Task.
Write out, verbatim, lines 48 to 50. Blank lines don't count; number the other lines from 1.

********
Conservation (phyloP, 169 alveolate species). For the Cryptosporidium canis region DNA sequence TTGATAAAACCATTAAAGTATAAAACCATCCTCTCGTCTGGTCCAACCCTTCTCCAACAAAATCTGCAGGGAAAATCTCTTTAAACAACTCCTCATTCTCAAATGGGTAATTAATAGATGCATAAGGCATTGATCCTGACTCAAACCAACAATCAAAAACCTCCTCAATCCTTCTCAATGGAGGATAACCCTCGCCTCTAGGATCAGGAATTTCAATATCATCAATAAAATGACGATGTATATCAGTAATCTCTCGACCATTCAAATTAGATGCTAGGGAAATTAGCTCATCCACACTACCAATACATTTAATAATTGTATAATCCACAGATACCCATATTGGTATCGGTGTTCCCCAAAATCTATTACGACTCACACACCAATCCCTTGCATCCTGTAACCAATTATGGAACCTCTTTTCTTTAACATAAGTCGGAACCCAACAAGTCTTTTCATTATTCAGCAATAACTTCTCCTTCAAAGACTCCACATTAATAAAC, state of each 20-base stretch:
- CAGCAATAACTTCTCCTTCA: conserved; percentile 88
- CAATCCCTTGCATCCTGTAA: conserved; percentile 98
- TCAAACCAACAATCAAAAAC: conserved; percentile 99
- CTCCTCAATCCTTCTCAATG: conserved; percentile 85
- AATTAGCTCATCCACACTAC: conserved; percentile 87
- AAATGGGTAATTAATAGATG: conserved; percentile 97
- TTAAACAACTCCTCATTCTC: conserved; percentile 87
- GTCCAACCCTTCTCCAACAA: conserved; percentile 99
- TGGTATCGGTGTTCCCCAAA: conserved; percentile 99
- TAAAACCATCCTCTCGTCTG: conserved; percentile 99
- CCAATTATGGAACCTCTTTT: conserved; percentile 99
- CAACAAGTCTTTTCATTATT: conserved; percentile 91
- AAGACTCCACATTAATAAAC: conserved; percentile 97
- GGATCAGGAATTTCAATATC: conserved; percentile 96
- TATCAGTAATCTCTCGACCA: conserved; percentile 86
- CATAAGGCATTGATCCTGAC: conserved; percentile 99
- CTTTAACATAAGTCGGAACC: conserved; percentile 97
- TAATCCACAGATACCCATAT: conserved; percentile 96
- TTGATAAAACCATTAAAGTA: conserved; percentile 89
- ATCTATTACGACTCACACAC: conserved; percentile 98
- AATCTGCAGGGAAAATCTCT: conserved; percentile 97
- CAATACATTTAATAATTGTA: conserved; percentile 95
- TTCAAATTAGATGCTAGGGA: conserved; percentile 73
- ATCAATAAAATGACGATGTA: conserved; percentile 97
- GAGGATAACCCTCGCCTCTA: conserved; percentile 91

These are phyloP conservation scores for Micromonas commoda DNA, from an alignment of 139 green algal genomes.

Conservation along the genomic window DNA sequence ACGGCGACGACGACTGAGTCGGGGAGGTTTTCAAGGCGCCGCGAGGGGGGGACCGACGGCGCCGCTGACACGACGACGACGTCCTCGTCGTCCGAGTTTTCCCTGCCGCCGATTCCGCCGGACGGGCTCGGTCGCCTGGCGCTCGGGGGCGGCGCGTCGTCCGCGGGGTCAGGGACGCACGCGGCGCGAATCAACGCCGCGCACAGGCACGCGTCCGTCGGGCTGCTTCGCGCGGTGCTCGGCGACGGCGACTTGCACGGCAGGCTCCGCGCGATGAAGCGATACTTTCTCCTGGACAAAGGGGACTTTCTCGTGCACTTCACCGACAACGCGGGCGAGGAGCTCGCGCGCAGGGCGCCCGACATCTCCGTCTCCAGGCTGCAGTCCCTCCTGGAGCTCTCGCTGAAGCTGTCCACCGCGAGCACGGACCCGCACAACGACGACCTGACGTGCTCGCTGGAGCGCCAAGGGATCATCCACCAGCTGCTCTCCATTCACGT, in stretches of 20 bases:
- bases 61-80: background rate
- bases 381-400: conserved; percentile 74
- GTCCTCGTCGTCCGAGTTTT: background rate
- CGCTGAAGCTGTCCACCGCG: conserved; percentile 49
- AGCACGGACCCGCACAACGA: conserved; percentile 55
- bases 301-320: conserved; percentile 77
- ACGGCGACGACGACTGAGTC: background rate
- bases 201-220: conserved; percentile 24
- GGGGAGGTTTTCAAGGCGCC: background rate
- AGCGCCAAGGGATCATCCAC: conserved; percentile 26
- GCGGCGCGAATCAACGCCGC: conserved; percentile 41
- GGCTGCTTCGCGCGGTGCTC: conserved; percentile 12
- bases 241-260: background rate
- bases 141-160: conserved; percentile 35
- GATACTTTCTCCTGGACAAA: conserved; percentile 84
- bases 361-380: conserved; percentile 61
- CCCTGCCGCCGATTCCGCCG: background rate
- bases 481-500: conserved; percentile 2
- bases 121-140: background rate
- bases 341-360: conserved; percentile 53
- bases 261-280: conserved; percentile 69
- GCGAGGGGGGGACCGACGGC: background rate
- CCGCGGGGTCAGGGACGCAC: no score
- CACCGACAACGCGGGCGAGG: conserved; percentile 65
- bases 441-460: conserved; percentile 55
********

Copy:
- bases 341-360: conserved; percentile 53
- bases 261-280: conserved; percentile 69
- GCGAGGGGGGGACCGACGGC: background rate